WDFW Okanogan district fish biologist Bob Jateff says anglers at these lakes can expect fish in the 10-12- inch range, with carryovers up to 15 inches. Bait is allowed on all three lakes, but last year’s new county ordinance prohibits gas-powered motors on Davis Lake.

September is also a good time to hike up to one of many alpine lakes in Okanogan County and cast for cutthroat trout, Jateff said. With dry conditions and some wildfires already burning, anglers should watch for burning restrictions on public lands.

Jateff also notes that anglers should watch for an announcement about an opportunity to fish without limits at three Okanogan County trout lakes that are scheduled to be treated this fall to get rid of undesirable fish species. Alta Lake near Pateros, along with Fish Lake and Schallow Pond near Conconully, will have catch limits lifted later this month, so that anglers can remove as many fish as possible before rehabilitation next month.

Starting Sept. 1, the fishery for hatchery summer chinook salmon that opened on the lower Wenatchee River will expand to include the stretch from Peshastin Creek to above Dryden Dam and the Icicle Creek road bridge west of Leavenworth. Anglers can retain two adipose-fin-clipped adult or jack summer chinook salmon, but all other fish must be released. Selective gear rules and night closure are in effect. The season is scheduled to run through Oct. 15.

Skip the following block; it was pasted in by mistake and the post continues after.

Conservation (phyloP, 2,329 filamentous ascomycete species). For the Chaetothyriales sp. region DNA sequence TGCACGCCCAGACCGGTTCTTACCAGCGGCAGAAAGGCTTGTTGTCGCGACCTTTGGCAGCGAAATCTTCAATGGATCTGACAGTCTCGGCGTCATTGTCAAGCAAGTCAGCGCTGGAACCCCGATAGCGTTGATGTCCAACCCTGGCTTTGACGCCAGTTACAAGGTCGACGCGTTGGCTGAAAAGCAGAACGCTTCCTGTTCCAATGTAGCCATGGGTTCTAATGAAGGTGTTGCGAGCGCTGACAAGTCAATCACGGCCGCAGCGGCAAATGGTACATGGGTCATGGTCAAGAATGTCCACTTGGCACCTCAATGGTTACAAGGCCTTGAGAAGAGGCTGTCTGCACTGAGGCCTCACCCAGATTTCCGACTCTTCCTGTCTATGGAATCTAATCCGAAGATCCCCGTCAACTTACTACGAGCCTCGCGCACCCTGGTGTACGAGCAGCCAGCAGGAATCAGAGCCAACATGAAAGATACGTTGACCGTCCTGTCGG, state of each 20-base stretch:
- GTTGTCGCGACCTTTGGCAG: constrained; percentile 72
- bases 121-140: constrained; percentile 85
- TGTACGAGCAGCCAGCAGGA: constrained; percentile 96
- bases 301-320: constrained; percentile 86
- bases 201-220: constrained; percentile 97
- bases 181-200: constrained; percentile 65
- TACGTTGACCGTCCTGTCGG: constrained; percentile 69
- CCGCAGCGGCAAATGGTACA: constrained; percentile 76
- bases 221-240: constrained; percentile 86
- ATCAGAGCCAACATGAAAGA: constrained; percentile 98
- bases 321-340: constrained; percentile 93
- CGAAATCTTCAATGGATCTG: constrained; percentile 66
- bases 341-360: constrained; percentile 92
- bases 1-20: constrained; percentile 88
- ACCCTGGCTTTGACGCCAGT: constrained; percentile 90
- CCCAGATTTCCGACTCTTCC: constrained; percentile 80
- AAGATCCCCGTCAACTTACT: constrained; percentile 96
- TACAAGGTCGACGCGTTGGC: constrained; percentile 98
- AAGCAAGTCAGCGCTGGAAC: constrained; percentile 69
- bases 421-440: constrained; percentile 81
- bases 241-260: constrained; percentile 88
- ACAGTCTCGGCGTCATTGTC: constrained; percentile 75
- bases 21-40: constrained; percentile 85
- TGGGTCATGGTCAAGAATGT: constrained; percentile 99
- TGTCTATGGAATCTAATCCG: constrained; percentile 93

For all the rules on these and other seasons, anglers should check the fishing pamphlet or emergency rule updates at http://wdfw.wa.gov/fishing/regulations/ .

Hunting: The Northcentral region has many hunting opportunities during the month of September with seasons for deer, black bear, forest grouse, mourning dove, cottontail rabbit and snowshoe hare all opened Sept. 1. 

The early archery deer season runs Sept. 1-23 in Game Management Units (GMUs) 204-242 in Okanogan County for any whitetail and is open Sept. 1-15 for three-point-minimum mule deer.  Deer are scattered throughout their range with most still in the higher elevations this time of year, said WDFW wildlife biologist Jeff Heinlen of Tonasket. Successful applicants for permit hunts in designated deer areas will take the field Sept. 8-Oct. 8.  These permit hunts help reduce damage to agriculture lands in the district.

The archery deer season also includes opportunities to harvest mule deer and the occasional whitetail in the Beezley, Ritzville, and Wahluke units (GMUs 272, 284, 278).  Hunts in those GMUs have a three-antler-point minimum rule Sept. 1-15, but antlerless deer are legal Sept. 16-23.